On 6th January 2023, Meadowgreen Health Centre moved to a total triage system with Accurx. Six months on, staff and patients are happier, DNAs are down and Meadowgreen are receiving glowing reviews from public bodies. We caught up with Practice Manager Joanne Johnson to get the full story.
How did you find out about moving to total triage with Accurx?
I went to the Best Practice Show in Birmingham last October and was looking for some ideas and inspiration around how we can be more innovative at Meadowgreen.
While I was there, I learned about a method of running GP practices called ‘total triage.’ From talking with people at other practices and some employees at Accurx, I started to think about how this could help Meadowgreen tackle the challenges we were facing at the time. So I brought back what I’d learned to the GP Partners at my practice and the group made a decision. Starting this year, we officially became a total triage practice, with Accurx at the core of our model.
Can you tell us why you needed to do this in the first place?
The reason we've switched system is because triage was becoming unmanageable. We were getting complaints from receptionists all the time saying: ‘we feel like we're in a call centre. You put the phone down to pick it up, put it down, pick it up’. There was no job satisfaction. It wasn't a nice environment. It was just sad here.
Patients couldn’t get through on the phone. They were often bad-tempered and staff were often left feeling demoralised and unvalued. We'd reached that point where we didn't really think we'd got anything else in our lockers to try. So we thought: ‘let's, let's just do it’. As long as you talk to staff and along the way, you can take them with you.
What were your aims for the new system?
One thing we were very clear about was that it couldn't just be something that ran alongside what we were already doing. That would make it too onerous. We were very aware that you can only have your work coming in through one work stream, otherwise it becomes unmanageable. We didn't want to make any major errors or miss something. I think that's always a risk if you're trying to run two systems. So we just decided ‘in for a penny, in for a pound. We’ll give it six months’. But we're now six months down and it’s clearly working. So it’s definitely staying.
How did you go about getting staff on board and launching the new system?
We did a massive training day for two hours and spoke to all the staff. Then we individually went round each team. We also introduced a duty nurse in the morning. The main thing on that first morning was having a lot of support from people like myself and Elaine, the other Practice Manager and one of the partners.
There were quite a few of us walking the floor, helping staff out, giving them a script of what to say if a patient said: ‘I'm not doing that. Oh that’s a load of rubbish’ or whatever. And just saying ‘no, you'll actually find that you won't have to wait 20 minutes on the phone to get through. You can fill it out later on the sofa with a cup of tea’. And it made a massive difference. It brought patients around.’
We also asked patients to bear with us before we went live. Then about a few weeks afterwards we put a message on Facebook thanking everyone for their patience. We got a lot of likes and nice comments. That meant a lot. It was all a much more pleasurable experience for everybody concerned.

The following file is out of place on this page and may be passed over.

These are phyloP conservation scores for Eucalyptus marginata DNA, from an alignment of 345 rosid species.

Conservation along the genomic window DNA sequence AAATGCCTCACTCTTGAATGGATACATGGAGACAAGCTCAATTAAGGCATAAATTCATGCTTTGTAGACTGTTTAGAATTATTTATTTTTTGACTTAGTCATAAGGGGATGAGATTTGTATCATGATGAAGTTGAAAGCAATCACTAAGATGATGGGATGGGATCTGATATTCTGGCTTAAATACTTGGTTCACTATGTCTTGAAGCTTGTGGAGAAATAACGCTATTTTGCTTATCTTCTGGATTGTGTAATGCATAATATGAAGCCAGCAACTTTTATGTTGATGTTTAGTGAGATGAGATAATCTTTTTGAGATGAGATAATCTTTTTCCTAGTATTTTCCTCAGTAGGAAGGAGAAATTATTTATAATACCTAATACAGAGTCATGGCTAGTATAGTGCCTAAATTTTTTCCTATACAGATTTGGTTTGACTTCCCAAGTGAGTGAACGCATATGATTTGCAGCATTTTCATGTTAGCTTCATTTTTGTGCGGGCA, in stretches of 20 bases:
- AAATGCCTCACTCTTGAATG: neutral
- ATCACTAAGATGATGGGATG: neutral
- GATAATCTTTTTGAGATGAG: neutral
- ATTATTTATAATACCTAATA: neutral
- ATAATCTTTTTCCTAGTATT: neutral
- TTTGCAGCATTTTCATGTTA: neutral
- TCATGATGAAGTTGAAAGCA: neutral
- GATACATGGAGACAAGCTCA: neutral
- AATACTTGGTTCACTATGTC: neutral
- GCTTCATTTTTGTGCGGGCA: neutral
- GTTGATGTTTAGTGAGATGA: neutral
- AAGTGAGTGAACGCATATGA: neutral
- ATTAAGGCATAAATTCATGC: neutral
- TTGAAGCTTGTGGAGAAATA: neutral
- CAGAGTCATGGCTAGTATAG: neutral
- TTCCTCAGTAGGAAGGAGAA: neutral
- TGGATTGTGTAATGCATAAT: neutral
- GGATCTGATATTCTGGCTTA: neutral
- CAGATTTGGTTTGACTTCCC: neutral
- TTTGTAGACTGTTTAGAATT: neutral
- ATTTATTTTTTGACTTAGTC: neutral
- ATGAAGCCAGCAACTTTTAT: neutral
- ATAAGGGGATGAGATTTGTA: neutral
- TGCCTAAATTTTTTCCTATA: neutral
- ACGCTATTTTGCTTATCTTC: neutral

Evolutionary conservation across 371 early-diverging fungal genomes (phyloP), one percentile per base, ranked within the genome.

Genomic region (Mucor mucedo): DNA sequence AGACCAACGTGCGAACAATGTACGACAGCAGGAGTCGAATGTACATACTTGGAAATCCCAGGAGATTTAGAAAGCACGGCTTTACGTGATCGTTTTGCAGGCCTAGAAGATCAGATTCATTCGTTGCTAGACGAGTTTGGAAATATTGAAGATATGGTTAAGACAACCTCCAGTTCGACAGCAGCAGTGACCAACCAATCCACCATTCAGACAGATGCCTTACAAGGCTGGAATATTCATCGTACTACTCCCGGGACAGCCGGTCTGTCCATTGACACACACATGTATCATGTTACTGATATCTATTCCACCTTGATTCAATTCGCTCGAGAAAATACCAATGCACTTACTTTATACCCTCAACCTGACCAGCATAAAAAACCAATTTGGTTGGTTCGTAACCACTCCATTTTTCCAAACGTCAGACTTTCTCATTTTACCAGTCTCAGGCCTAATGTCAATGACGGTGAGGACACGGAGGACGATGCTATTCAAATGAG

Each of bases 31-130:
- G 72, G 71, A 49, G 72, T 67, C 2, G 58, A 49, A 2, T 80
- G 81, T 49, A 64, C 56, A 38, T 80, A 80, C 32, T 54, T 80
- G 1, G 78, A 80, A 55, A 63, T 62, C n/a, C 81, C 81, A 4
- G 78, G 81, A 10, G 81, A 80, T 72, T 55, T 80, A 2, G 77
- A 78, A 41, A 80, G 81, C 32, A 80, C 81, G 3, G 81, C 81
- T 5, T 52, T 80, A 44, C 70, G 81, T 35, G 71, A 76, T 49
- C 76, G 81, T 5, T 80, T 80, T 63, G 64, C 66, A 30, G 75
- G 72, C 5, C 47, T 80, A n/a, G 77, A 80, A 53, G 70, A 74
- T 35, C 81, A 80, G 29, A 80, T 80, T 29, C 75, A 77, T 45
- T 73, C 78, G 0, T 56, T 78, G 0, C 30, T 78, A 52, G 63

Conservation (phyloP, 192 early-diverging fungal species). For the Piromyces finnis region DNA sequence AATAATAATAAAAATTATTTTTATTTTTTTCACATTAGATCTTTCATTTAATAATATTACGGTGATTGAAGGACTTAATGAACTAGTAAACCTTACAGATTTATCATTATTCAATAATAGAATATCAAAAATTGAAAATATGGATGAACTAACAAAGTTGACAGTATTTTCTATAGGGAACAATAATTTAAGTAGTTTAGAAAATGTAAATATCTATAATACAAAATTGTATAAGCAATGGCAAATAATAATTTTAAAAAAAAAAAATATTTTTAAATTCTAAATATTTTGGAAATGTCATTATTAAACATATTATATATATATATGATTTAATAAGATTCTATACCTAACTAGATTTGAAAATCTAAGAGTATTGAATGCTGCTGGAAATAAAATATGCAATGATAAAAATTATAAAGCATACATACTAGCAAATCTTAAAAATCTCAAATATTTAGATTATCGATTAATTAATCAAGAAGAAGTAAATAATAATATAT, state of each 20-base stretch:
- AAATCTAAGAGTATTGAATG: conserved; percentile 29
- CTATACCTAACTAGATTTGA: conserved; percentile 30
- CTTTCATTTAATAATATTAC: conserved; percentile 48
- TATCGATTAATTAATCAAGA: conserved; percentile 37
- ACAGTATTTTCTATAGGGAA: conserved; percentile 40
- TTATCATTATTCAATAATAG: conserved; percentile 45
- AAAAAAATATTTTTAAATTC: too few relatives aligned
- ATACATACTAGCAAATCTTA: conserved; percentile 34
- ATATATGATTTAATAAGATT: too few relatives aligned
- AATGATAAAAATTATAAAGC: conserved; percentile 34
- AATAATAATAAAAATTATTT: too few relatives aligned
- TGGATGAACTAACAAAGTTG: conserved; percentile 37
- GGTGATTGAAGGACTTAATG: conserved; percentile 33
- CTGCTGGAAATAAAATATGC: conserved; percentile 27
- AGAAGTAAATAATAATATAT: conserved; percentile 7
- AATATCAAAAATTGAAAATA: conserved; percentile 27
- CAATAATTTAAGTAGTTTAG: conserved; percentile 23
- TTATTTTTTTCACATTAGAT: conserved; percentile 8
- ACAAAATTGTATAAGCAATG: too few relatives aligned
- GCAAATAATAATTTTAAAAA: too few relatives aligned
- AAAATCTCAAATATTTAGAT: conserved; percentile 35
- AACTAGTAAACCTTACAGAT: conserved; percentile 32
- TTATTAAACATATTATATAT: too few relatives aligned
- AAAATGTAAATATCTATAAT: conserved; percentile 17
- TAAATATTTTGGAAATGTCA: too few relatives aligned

What are the benefits you’ve seen?
For one, staff now know that they're not going to get work dumped on them at four, five, six o'clock. They know they can work through it and actually finish at half past six and that's their day complete.
Psychologically, though the mornings are still pressurised, there’s now an endpoint because we stop accepting medical requests at midday. This means reception staff can stop and take a breath. So it works really well. We have an older member of our reception team who works full-time for us. She was really nervous because obviously it was a change. And at the end of that first morning using Patient Triage she looked at me and she said: ‘I love that’.
Patients love it. Now we have Self-Book, they can now choose when they want to come in rather than reception saying ‘you can come on such a date at such a time’. Before this, they would often DNA and say ‘I'll check my diary when I get home’ then never cancel.
What would you say to a practice who was nervous about changing to a total triage system?
Firstly, I’d say to go to practices where total triage is working and watch it in action – you can learn so much.
I’d also say that if you're not happy with or you can't manage what you've got, you've got to be open to trying something different. It doesn't have to be forever. Just because you’ve had the same process for years, doesn’t mean you can’t change it. You can.
Yes, you might annoy your patients and confuse your staff at first but it can be tweaked. Treat it as a work in progress. You can even do it slowly if it helps. You could introduce Patient Triage for just two hours in a morning to start with and run two systems. That's not how we did it at Meadowgreen. But that's not to say that's not possible.
Any other tips you’d give?
You need to get your staff on board. You need to get them so they’re willing to give it a go. We were honest with our staff and we said ‘we'll try it for six months and if we find it's not working or it's making things worse or we're getting complaints, then we will of course re-look at it’.
Even on the days we had our doubts, it was really important that any nervousness was never conveyed to the staff – that it was always done very positively. The partner that managed the change with us was very enthusiastic. We just had to guide staff along and were confident that once we did, they’d feel like we did about the change. But it's just pushing through those doubts and supporting staff along the way.